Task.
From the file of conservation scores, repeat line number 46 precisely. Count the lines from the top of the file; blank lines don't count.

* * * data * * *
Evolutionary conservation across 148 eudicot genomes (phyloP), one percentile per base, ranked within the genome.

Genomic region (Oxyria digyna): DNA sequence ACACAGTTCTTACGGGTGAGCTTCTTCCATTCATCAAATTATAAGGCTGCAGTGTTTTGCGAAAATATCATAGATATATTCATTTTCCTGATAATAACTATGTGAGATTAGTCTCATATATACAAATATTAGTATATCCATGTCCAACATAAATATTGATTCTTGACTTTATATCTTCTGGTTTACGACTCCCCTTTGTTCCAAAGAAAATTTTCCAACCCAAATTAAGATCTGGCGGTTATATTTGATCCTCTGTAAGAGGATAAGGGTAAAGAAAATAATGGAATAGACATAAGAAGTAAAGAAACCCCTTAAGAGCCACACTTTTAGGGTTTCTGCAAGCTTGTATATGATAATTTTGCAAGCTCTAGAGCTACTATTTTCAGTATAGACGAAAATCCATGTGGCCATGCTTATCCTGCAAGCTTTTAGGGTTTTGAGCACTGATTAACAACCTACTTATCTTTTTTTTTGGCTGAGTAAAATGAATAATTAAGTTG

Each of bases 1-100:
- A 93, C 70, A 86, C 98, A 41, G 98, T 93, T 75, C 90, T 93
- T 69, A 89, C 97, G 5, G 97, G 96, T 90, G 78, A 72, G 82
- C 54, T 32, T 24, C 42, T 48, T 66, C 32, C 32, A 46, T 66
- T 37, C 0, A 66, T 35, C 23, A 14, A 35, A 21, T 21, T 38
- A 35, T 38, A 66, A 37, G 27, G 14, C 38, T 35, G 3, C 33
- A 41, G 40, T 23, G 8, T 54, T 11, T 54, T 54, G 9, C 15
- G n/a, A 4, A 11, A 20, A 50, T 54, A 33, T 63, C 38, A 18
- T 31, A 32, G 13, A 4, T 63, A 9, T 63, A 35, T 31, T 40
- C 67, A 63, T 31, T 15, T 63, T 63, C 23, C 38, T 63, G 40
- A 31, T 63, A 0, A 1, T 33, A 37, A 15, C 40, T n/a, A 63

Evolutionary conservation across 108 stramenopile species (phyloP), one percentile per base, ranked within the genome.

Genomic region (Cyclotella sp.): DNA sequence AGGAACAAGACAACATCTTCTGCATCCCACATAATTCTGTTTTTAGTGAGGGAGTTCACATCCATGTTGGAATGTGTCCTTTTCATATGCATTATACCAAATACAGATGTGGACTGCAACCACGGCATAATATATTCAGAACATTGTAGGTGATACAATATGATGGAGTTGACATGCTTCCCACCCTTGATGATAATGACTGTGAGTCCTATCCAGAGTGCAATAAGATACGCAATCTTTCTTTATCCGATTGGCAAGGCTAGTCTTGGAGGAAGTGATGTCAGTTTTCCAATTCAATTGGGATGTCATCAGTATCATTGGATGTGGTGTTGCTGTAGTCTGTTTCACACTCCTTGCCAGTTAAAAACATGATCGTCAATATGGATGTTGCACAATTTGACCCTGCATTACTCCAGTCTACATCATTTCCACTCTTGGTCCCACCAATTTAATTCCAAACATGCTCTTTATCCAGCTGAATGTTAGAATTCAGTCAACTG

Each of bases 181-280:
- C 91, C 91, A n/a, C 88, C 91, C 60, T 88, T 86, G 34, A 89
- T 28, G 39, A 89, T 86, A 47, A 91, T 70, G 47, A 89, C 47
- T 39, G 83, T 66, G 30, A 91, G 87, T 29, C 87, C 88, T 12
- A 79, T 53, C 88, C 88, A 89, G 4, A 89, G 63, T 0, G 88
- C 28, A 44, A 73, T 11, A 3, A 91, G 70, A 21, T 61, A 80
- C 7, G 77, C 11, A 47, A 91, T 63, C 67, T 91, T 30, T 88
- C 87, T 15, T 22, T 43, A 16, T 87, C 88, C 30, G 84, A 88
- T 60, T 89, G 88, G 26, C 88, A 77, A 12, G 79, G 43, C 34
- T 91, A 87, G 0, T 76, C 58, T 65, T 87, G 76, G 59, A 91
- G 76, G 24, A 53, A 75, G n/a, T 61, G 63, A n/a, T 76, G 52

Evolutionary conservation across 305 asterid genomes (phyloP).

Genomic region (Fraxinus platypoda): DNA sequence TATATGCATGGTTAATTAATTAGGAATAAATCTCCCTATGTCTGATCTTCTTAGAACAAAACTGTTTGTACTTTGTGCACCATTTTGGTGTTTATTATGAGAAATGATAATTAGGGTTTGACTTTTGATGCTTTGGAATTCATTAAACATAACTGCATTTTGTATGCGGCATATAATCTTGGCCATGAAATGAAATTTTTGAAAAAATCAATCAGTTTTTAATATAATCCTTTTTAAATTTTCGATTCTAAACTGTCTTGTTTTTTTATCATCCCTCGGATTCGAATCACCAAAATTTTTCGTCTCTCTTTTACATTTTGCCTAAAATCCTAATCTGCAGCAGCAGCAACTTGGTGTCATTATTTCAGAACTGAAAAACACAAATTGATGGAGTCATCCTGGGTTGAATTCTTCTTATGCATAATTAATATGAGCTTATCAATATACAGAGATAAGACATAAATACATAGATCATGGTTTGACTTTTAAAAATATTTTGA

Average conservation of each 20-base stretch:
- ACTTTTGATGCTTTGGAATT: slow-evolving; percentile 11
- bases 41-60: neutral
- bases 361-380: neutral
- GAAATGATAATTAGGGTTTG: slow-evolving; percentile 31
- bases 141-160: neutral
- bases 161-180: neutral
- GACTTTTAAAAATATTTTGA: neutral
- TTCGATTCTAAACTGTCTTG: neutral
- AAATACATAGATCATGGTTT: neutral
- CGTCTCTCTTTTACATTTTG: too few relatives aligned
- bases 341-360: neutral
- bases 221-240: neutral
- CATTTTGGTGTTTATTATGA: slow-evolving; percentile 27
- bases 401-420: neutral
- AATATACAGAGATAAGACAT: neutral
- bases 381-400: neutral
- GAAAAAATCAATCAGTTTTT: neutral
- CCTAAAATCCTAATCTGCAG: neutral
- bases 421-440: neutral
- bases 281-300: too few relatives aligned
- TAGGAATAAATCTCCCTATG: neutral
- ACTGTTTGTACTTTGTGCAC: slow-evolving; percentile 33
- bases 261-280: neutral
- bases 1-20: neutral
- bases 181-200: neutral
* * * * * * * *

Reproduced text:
- GAAAAAATCAATCAGTTTTT: neutral